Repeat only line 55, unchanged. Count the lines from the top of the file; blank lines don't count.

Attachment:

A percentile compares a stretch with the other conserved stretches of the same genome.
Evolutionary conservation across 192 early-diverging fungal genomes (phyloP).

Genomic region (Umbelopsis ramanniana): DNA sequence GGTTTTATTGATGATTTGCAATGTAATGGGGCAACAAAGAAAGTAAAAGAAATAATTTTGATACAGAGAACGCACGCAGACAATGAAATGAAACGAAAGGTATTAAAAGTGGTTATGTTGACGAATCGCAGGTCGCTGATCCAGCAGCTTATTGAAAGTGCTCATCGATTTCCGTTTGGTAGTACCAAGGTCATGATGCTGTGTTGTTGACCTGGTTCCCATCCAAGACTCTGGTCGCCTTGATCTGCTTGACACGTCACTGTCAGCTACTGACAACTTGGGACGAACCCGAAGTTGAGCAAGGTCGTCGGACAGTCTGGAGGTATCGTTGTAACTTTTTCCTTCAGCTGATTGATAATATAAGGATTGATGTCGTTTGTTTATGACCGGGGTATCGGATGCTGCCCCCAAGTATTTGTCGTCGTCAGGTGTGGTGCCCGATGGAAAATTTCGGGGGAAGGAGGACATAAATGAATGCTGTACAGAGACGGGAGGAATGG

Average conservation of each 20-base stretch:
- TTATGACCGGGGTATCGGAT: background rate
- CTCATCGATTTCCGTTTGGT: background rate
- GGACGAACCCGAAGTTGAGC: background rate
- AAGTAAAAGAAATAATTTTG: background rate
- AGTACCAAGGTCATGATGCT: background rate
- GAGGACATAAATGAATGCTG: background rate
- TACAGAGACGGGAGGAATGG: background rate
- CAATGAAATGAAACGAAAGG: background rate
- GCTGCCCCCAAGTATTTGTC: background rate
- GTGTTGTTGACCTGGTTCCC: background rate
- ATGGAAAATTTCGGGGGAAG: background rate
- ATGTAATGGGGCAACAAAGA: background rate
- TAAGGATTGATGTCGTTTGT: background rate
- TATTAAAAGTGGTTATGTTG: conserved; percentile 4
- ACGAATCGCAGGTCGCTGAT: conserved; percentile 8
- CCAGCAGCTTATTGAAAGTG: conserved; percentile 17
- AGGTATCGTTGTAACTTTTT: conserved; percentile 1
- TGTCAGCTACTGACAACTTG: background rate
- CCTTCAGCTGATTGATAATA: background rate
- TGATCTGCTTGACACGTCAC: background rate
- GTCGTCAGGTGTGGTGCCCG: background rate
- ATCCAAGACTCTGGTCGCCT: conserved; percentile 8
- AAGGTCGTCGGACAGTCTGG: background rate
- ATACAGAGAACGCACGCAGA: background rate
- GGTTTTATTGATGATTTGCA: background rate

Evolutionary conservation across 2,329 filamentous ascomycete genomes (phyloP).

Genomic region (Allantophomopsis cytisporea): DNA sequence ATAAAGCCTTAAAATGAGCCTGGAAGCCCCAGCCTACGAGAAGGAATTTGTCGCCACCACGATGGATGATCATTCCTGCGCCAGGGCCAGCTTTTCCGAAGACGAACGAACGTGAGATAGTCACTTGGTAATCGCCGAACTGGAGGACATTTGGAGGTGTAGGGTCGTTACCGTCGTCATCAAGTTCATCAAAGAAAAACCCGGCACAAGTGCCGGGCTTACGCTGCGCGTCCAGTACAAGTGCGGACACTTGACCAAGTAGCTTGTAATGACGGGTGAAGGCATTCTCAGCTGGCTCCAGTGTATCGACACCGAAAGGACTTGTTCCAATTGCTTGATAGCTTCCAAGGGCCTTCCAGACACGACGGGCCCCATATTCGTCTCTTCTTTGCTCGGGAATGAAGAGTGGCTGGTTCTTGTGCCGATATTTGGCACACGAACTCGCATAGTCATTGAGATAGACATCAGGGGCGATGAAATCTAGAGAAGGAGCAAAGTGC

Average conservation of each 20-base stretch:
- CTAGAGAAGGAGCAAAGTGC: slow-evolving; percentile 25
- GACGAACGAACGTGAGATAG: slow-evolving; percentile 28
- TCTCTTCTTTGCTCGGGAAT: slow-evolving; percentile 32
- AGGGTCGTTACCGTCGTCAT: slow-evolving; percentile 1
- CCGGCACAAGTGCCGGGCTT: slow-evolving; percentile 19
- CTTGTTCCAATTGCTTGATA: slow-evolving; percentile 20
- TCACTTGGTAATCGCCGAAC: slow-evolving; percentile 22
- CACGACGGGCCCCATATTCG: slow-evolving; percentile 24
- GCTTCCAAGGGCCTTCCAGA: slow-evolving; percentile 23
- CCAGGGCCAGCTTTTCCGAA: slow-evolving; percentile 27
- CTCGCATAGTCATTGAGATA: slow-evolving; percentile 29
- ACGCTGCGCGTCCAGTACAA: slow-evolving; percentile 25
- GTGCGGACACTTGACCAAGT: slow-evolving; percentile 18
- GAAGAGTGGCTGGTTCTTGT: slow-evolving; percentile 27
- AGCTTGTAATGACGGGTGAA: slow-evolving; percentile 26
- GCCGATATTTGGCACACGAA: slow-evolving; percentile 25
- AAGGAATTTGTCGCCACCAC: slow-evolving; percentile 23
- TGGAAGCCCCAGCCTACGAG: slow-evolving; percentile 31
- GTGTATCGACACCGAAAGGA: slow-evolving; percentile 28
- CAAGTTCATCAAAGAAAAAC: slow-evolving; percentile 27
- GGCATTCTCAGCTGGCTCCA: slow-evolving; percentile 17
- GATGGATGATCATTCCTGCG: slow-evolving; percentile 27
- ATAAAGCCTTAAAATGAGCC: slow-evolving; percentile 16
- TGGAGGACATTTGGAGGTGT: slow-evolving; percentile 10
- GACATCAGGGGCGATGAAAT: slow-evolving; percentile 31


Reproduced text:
- ATAAAGCCTTAAAATGAGCC: slow-evolving; percentile 16